Because I’m only a part-time intern, my desk chair frequently gets swiped when I’m not there.
If I’m lucky, whoever borrowed it will cast it free and I will recover it, drifting homeless between cubicles. Only once have I actually lost the chair. In a situation such as this, there are only two options: Die a hero (accept that your chair is gone and just kneel on the floor), or live long enough to see yourself become the villain.
Before we go any further, I want to clarify that I do not condone my own behavior. What I did was equivalent to stealing someone’s lunch from the fridge or neglecting to refill the water in the Keurig machine. I will pay for my sins against office courtesy someday.
I do my best to get to work early. It allows me to eat my breakfast sandwich without worrying that my wrapper-crinkling will disturb my cube-mates. It allows me to check Facebook and Twitter and Pinterest and Facebook and Twitter and Pinterest a few times before I have to settle into real work. On this particular day, it granted me the opportunity to launch a full-scale, covert mission to steal a replacement chair.
I don’t want to compare my search for my missing office chair to the Seal Team 6 recovery of Bin Laden - because that’s not what it was. I never found my chair. In a more accurate metaphor, I found a guy who looked like Bin Laden, smuggled him back to America, hid him, and told no one.
There are unspoken rules for calling “dibs” on office-owned property; for example, anything placed in a drawer is off-limits. You wanna’ pretend like you paid for that stapler? Fine - shove it in a desk drawer before you leave. Anything adhered to a wall or table is yours. Anything plugged into your computer is yours. A sweater or jacket draped over the back of the chair automatically signifies ownership. Anything else is free game. These are all rules that I completely made up just now to make myself feel better about my questionable morals.
There was only one other woman, loudly typing from the other side of the room - so ducking behind the row of cubicles against the far wall was mostly for my own benefit. I felt like Max Smart (in the Steve Carell re-boot, not the original Get Smart. Don’t be ridiculous.) I slid along the wall, finger gun raised, examining the options available to me.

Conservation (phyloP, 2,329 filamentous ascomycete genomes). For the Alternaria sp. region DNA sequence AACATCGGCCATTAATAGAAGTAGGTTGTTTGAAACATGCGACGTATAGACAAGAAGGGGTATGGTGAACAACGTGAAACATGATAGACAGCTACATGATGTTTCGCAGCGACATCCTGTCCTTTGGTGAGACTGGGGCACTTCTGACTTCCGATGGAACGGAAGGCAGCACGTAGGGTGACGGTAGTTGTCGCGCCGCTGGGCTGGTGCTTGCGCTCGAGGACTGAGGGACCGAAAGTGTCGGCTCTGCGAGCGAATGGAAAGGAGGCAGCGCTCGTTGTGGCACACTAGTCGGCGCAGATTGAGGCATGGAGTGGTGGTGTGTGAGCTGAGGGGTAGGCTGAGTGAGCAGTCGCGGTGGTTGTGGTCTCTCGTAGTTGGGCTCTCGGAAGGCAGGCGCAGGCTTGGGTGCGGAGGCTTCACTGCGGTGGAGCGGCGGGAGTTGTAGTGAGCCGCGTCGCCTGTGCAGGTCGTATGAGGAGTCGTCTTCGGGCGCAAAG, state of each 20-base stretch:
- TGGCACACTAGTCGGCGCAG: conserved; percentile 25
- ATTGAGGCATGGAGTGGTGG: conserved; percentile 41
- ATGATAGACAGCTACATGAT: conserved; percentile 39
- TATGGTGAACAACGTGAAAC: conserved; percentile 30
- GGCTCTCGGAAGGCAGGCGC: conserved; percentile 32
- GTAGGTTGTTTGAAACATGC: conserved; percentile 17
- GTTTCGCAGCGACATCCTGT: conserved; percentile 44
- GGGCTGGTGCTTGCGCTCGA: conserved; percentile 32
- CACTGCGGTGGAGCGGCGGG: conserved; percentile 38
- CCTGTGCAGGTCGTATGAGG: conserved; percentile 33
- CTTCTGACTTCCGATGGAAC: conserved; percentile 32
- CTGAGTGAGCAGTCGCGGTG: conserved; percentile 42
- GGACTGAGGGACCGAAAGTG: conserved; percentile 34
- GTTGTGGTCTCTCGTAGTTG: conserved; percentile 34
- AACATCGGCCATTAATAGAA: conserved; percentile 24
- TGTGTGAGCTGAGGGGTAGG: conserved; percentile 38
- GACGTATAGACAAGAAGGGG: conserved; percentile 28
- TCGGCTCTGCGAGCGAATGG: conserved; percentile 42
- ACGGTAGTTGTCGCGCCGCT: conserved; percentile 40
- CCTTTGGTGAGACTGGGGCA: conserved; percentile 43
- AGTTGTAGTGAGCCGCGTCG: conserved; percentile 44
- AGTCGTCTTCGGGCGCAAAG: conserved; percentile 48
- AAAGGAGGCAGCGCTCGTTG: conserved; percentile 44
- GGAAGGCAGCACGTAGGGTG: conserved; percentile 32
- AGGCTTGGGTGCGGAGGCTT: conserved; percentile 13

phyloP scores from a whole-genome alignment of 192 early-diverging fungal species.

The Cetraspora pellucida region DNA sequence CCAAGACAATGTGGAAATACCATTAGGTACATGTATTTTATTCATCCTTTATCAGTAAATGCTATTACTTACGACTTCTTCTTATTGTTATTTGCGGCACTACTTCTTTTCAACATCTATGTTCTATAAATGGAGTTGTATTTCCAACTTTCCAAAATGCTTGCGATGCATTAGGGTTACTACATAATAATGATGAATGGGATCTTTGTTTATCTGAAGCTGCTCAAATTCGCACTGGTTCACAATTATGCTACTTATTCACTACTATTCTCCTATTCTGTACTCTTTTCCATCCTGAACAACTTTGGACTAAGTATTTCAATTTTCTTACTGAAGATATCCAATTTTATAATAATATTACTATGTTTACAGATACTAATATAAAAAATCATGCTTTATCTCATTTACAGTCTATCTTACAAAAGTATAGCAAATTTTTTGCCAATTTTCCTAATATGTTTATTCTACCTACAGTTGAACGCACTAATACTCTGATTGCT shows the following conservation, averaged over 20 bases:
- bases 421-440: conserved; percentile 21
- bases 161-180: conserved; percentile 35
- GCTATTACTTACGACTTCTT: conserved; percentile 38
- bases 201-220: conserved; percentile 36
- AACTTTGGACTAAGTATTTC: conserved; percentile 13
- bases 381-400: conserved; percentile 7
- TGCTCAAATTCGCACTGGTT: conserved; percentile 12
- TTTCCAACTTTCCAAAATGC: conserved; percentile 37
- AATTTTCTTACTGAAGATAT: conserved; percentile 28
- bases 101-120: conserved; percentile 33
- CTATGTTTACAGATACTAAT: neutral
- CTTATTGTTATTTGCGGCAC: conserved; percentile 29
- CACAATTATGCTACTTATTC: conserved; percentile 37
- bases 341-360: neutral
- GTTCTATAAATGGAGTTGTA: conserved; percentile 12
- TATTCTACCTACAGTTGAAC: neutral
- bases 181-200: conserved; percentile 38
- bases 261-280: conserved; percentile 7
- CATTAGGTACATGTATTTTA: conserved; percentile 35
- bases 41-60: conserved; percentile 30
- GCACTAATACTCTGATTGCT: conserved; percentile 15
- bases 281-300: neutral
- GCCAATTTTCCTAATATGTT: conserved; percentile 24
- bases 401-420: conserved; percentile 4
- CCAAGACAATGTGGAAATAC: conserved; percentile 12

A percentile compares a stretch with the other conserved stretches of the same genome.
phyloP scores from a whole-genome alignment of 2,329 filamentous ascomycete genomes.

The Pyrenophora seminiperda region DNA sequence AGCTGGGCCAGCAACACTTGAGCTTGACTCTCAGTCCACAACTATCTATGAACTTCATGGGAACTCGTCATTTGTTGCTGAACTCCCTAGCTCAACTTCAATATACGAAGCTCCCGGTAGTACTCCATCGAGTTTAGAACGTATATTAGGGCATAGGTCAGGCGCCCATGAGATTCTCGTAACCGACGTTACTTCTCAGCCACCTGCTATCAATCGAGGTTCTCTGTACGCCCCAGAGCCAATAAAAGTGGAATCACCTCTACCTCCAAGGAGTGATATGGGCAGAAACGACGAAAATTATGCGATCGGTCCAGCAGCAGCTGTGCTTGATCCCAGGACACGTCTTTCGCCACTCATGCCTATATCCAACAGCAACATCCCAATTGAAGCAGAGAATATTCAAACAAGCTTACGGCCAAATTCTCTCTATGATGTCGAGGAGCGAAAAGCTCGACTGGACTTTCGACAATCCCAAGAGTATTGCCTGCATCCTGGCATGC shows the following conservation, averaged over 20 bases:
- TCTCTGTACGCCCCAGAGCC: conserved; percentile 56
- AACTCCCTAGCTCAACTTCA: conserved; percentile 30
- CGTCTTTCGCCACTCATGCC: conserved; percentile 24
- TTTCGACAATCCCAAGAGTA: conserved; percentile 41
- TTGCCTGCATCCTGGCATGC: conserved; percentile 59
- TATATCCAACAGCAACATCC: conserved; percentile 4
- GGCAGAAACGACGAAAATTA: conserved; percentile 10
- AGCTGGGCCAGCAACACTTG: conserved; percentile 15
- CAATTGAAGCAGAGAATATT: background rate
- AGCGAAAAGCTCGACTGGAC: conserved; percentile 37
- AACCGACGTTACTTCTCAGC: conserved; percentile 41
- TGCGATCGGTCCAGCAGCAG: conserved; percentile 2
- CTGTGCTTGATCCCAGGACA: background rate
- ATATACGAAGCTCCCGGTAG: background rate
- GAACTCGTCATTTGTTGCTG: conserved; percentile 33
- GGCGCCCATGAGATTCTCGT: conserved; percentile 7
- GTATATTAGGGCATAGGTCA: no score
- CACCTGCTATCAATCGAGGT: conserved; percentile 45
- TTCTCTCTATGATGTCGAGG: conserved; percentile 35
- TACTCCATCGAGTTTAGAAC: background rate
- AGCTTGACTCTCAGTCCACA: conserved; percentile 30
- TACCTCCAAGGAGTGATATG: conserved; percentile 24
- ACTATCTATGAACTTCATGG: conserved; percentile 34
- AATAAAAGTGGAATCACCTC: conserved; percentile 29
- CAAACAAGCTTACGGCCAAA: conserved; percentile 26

Cubicle one belonged to a lady who scared me. If she stood in her cubicle, she could look directly into mine. Her chair was safe. Cubicle two had a webbed back support strap, which would have made it very obvious to identify who had taken it. Cubicle three was my perfect target. I grabbed the back of the chair and twirled it around in front of me.
This is where I got overconfident and sloppy. If my life was a sports movie, this is the part where the best basketball player on the team refuses to pass the ball to the new guy and blows the game. If my life was High School Musical 2, this is the part where Sharpay accidentally turns her brother against her. If my life was a Vince Vaughn movie, this is the whole thing.
I looked into cubicle four.
Maybe I was expecting to find an even better chair. Maybe I was expecting to find two chairs. What I was not expecting was to find someone in a chair, staring back at me.
I froze, hunched over the stolen chair. Silence. So much eye contact. Had she been here the whole time? Had she heard me humming the James Bond theme song to myself as I’d crept along the side of the room?
After a 20-second staring contest, I attempted to regain my composure. I cleared my throat, straightened up, and shuffled away, dragging the chair behind me. Back at my cubicle, I sat down in my new chair and began to calculate my odds of being tattled on, my odds of being fired over something like this, and my odds of survival without supplementary income.
Thirty minutes later, the owner of cubicle number three arrived. I could tell because he loudly announced to the room, “Hey! … Someone took my chair!” As he started pacing around the room in search of his chair, I busied myself with trying to melt into the floor.
“What? Who would have taken your chair?” It was cubicle number four, that sneaky mom. I peeked around the wall of my cubicle to see her standing, staring directly at me with her arms crossed. I must have looked pathetic, because after a few stern moments of uncomfortable eye contact, she sat down again. “You’d better go find another one. Check the conference rooms.”
Because Karma is alive and real, this chair leans too far and hurts my back. I accept this reality as part of my punishment for taking it in the first place. In fact, despite the awkwardness, there were three good things that came from my crime against the workplace:
- I may have spared cubicle three from developing scoliosis.
- Cubicle four finds mysterious vending machine snacks of gratitude on her desk from time to time.
- I finally learned to keep a sweater on the back of my chair to protect myself from ever having to do this again.
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